As an officer committed to tackling illicit drugs in Wollongong at the height of the heroin epidemic in the early 1990s, Detective Inspector Dennis Clarke knows what it's like to see the worst side of humanity.
For Insp Clarke, the hardest part of his 40 years with the NSW Police Force was witnessing the victims of horrific crimes, and relating them back to his own family.
"As a police officer, people often forget you do have family and so the things you see in life do have a greater effect on you," he said.
But one of his greatest career highlights was the knowledge he had made a difference to the community when bringing those who were "peddling misery" to justice.
"You felt some achievement when you were able to arrest, charge and convict drug suppliers," he said.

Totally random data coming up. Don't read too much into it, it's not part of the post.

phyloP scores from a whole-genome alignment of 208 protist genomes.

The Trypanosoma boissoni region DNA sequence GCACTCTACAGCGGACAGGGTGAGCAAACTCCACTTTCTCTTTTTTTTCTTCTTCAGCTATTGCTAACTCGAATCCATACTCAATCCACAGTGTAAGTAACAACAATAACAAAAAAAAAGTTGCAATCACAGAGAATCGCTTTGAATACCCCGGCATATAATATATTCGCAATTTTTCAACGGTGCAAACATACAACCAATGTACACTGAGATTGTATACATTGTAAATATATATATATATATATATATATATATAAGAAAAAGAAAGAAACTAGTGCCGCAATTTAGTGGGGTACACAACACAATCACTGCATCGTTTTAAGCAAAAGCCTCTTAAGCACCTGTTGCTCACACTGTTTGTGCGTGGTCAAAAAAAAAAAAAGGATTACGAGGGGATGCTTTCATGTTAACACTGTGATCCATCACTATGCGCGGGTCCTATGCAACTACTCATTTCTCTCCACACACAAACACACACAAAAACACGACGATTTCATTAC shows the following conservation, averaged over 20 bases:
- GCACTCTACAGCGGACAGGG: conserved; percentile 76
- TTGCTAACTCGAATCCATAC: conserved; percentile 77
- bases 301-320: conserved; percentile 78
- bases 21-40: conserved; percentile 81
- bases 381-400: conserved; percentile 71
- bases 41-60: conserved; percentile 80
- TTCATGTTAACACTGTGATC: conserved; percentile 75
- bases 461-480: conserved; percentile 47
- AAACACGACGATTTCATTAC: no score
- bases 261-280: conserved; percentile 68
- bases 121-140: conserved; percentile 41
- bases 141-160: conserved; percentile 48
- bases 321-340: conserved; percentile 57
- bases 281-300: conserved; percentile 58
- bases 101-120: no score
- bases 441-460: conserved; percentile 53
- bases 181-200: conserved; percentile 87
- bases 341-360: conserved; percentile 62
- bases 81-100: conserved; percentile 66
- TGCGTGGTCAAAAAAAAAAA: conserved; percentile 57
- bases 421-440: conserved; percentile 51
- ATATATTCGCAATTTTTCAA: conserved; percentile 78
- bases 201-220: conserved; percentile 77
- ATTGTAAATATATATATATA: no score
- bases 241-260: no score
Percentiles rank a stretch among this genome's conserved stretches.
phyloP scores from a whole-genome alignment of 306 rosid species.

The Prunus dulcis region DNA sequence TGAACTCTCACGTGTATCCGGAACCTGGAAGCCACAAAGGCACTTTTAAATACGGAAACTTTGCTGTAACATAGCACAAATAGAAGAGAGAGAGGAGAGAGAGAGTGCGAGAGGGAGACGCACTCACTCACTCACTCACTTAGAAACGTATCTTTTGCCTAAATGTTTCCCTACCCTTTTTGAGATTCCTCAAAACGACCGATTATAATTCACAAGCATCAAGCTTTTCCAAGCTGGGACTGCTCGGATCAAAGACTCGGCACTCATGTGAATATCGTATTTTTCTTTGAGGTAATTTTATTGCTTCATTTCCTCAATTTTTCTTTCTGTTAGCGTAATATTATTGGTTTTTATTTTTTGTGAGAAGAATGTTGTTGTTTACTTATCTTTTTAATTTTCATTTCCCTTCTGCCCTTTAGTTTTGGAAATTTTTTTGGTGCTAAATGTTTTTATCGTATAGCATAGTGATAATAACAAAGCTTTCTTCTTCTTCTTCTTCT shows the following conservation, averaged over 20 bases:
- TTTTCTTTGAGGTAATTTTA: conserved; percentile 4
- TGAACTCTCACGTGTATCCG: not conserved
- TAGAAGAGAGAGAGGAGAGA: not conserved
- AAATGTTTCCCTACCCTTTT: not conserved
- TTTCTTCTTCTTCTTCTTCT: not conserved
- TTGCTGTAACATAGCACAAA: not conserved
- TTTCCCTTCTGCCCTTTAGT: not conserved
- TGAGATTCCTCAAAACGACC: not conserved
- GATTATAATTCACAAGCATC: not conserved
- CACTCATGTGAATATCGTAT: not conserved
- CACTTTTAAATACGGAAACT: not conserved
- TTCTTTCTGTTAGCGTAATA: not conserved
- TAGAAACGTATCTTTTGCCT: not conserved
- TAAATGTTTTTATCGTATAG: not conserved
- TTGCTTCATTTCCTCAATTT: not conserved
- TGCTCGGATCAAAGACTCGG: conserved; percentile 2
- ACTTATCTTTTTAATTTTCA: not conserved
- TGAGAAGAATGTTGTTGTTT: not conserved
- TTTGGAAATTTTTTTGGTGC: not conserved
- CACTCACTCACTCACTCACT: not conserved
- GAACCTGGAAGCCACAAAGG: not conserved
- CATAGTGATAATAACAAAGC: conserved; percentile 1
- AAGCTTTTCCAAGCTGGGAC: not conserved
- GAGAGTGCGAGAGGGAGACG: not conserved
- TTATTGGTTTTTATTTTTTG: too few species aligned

On Friday, Insp Clarke joined four other retiring officers with almost 200 years of combined service at the NSW Police Academy for an official farewell from duty.
Insp Clarke has witnessed a lot during his 40 years in the force but he said he would miss the comradeship among his fellow officers the most.
"There's mixed emotions as to where I am," he said.
"There are a lot of good people you meet and work with along the way but I think I know when you reach your best-before date.
"After 40 years, it's about time to hang up the hat."
Insp Clarke was sworn in as a probationary constable on September 19, 1973, and attached to Sutherland police station on general duties before moving on to Wollongong criminal investigations.
He spent the last nine years of his career as the Professional Standards Manager, Southern Region, and will complete his last day of service on September 19.